Facebook is making it easier to post in multiple languages
Facebook has over 1 billion users around the world but, as you might expect, not all of them speak the same language. This can be an issue if you have friends and family who speak in different lingo. The company has supported multiple languages for several years now, of course, but what if you wanted to write a post that was readable by not only your English-speaking friends, but those who know Spanish and French too? Well, you could soon do that, thanks to a new multilingual composer that Facebook is testing out. With this feature, you can write a single post in multiple languages, while those who read the post will see it in just their preferred language. The feature actually rolled out earlier this year to Page authors, but is now being tested widely across all users.
This is how it works. When you’re writing a post, you’ll see some text asking you if you want the post to appear in another language. Click it, and you can then choose which languages you want from a drop-down list. It’ll then automatically fill out separate messages with the appropriate machine-translated text — the sort that you’d find on Google Translate, for example. You can go with these if you like, but if you’re multilingual and that machine-translation isn’t up to snuff, you can actually go in and fix it up so it reads correctly in those other languages. Doing this also helps teach Facebook’s machine-translation to get better over time.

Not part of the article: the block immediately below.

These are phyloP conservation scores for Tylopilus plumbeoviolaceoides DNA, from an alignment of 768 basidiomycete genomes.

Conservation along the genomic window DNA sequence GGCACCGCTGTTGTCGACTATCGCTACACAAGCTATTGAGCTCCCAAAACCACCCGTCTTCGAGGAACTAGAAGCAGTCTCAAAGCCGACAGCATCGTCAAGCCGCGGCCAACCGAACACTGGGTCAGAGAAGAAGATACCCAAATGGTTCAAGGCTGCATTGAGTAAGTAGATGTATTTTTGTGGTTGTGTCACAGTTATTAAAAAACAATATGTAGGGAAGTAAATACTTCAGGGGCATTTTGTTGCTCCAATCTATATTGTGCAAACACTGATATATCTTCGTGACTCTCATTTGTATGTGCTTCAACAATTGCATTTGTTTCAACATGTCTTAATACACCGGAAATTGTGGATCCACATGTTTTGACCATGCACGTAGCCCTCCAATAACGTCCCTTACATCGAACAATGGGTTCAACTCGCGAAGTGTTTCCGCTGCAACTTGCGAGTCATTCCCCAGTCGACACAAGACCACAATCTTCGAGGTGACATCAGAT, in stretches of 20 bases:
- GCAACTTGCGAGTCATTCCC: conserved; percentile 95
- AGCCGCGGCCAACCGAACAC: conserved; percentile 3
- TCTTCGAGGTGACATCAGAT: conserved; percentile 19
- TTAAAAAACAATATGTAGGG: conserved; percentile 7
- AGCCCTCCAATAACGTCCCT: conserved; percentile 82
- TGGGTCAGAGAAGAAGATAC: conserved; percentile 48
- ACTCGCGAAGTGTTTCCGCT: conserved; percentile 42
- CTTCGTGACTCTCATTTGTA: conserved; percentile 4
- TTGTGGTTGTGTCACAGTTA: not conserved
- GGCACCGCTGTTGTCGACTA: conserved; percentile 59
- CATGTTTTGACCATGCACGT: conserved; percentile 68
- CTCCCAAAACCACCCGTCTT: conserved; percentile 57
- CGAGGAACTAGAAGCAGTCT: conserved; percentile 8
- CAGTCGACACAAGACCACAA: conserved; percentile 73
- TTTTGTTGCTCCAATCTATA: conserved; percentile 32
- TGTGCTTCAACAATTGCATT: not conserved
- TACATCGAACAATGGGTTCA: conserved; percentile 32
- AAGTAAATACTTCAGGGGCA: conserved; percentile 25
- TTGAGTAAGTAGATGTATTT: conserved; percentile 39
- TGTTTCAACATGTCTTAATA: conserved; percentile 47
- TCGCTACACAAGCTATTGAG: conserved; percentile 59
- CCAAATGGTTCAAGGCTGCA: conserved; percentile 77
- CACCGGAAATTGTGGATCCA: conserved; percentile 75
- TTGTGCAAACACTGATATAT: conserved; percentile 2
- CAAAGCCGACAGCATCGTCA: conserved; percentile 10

As for which version of the post your friends will see, that depends on their preferred language. Their preferences are determined not only by their settings but also by which country they happen to be in and by a Language Identification process that figures out what lingo is most commonly used in their posts. So if their posts are mostly in Spanish, they’ll likely see the Spanish post instead of the English one. But if they speak a mix of English and Spanish (or a different language entirely) and it’s difficult to figure out what their preference is, they’ll just see the original text by default, at which point they can use the existing “See Translation” tool to read the translations.
Now, this feature is not available to everyone just yet. It’s just in testing right now, so that the team can work out any remaining kinks. But if you are part of the test group, you’ll find that you can enable the multilingual composer in the language section under settings. It’s desktop-only for now, though the aforementioned viewing experience should be open to all.